What is an Interest Only Loan?

An interest only loan is a loan where the borrower is only required to pay on the interest of the loan for a set amount of time, usually five to ten years. After that time, they must begin paying on the principle or balance of the loan to decrease the debt owed along with paying on the interest.

Normal loan payments are calculated by taking a portion of the interest and a portion of the debt and adding them together giving you the monthly payment. Interest only loans however, only consider the interest owed, which means there is a lower monthly payment. Another reason the payments are going to be lower is because the interest is going to be less than the actual debt. This means that instead of paying down a $100,000 loan with a 5% interest rate, you are simply paying the 5% interest rate, which in this case it would be $5,000 a year.

Advantages and Disadvantages of Interest Only Loans

It is very easy to get caught up thinking about how nice it would be to have lower monthly house payments. In fact, simply based on the general definition of an interest only loan you must wonder why everyone doesn’t opt for one. But it is important to remember what the advantages are versus what the temptations are of an interest only loan. These loans must be used properly and not simply for a smaller monthly payment. Plus, just like all loans, there are also disadvantages that must be considered.


  • Buy a more expensive property—Loan amounts are partially determined by your monthly debt-to-income ratio. Since interest only loans have lower monthly payments, they allow you to borrow more money for a more expensive property.
  • Free up cash flow—Lower monthly payments also give you more money each month to put where you want. Though it can be used to put extra money towards your mortgage it can also be invested into other opportunities to help you earn money.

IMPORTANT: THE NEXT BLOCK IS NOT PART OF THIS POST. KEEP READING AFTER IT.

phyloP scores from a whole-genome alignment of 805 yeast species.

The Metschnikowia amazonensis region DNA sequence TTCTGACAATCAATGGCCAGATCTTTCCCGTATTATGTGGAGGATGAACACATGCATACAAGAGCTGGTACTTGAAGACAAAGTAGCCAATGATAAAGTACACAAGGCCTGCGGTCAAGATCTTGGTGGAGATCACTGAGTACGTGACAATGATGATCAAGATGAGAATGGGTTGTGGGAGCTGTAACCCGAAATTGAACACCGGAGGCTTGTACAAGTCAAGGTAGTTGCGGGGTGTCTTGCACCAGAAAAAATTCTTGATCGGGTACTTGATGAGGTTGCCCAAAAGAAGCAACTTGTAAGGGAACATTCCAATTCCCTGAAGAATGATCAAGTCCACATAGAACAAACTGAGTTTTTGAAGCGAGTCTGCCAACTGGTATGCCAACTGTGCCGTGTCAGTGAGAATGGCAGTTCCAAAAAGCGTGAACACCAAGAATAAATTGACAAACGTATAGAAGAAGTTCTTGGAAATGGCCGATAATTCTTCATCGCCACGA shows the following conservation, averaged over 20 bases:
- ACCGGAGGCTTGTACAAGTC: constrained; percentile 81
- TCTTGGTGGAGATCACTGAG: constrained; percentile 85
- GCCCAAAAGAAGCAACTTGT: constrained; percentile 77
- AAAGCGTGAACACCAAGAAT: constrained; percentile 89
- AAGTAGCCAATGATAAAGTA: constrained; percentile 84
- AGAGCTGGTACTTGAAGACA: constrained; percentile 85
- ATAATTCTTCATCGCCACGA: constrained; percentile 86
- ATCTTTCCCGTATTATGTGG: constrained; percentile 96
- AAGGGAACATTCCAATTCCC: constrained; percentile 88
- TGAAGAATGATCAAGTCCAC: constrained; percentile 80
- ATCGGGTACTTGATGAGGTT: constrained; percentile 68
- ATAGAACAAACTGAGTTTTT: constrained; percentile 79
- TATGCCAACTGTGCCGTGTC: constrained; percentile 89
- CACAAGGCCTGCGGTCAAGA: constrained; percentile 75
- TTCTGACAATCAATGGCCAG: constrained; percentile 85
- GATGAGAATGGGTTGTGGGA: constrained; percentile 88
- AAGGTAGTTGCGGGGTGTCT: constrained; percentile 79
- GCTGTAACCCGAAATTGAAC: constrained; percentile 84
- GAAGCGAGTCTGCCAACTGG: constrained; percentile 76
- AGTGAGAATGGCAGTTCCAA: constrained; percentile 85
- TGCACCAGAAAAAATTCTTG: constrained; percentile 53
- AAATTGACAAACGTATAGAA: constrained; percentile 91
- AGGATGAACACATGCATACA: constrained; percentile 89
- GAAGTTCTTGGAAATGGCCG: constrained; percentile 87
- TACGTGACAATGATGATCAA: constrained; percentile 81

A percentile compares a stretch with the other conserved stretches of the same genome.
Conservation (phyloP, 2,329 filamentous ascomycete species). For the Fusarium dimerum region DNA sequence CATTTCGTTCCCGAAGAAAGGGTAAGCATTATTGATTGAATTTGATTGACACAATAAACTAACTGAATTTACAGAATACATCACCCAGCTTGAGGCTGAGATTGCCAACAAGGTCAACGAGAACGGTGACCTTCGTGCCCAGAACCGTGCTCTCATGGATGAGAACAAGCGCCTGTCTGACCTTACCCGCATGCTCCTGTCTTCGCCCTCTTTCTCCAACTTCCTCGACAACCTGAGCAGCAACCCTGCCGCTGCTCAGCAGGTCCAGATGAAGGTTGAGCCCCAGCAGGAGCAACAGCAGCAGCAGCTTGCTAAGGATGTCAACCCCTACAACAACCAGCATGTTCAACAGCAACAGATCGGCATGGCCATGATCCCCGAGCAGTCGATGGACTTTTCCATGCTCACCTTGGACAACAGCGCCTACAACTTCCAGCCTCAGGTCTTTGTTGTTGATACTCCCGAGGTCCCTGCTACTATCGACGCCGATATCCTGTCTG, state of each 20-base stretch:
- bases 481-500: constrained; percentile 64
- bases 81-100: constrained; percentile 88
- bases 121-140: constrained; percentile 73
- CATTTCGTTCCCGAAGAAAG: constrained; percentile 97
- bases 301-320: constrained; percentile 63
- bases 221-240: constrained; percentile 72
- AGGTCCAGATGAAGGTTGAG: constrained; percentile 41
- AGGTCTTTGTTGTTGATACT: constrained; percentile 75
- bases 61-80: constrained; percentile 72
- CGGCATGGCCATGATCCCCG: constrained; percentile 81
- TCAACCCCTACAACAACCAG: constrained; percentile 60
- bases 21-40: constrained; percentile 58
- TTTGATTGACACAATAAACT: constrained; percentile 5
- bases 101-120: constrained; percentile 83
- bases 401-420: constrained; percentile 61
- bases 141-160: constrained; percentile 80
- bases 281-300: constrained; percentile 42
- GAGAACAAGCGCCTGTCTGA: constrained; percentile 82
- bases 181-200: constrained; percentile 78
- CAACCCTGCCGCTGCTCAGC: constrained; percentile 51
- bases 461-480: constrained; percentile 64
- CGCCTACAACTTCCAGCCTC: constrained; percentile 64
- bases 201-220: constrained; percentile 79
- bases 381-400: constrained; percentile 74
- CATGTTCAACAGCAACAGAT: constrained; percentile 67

• Low costs—At times an interest only loan may be all you can afford at that time. It allows you an avenue other than paying rent.


  • No equity—You cannot build equity with an interest only loan because you are not paying on the debt of the loan.
  • Upside down risk—The housing market has its ups and downs which means that your home could lose value after you buy it. If the value decreases too much, then there is a possibility that you will owe more than you can it sell for.
  • Putting off the inevitable—Sooner or later you’re going to have to pay off the loan. It’s nice to think that you will be in a better position later down the road, but that is not a guarantee. It’s much better to buy what you can afford now then hope for a more prosperous future.

Who Could Benefit from an Interest Only Loan?

The advantages and disadvantages of interest only loans are clear cut. However, it is not clear who would benefit from such a specific loan. But, U.S. News and World Report provided a list of borrowers that could benefit from interest only loans.

  • Those concerned with cutting monthly payments—Those that rather lower their monthly payment then pay off their loan, such as people that plan to move or downsize before the interest only period ends.
  • Those with a variable flow of income—If you have a short-term cash flow problem then an interest only loan could be right for you. An example would be someone that owns a seasonal business.
  • New homeowners that are trying to sell their other property—Once they can sell their other property, they can use that money to make a large lump sum payment on the principle.
  • High-level investors and borrowers—An interest only loan provides flexibility to someone that may want to put money into other investments. For example, they could use their additional money for the stock market and then use their earnings to pay a large sum towards the principle at the end of the year.

Advantages and Disadvantages of Interest Only Loans

Interest only loans are useful in areas with increasing home prices. For example, Arizona home values have gone up 8% over the last year and are expected to go up another 3.8% over the coming year. Therefore, if you are planning on buying a home in one of these areas, you may want to consider an interest only loan.

  • Peoria
  • Surprise
  • Sun City West
  • Goodyear
  • Litchfield Park
  • Tolleson
  • Waddell
  • Komatke
  • Phoenix
  • Glendale
  • Scottsdale
  • Mesa
  • Chandler
  • Queen Creek
  • Maricopa
  • Carefree
  • Guadalupe
  • Paradise Valley
  • Casa Blanca
  • Chandler Heights
  • Sun Lakes
  • Santan
  • Cave Creek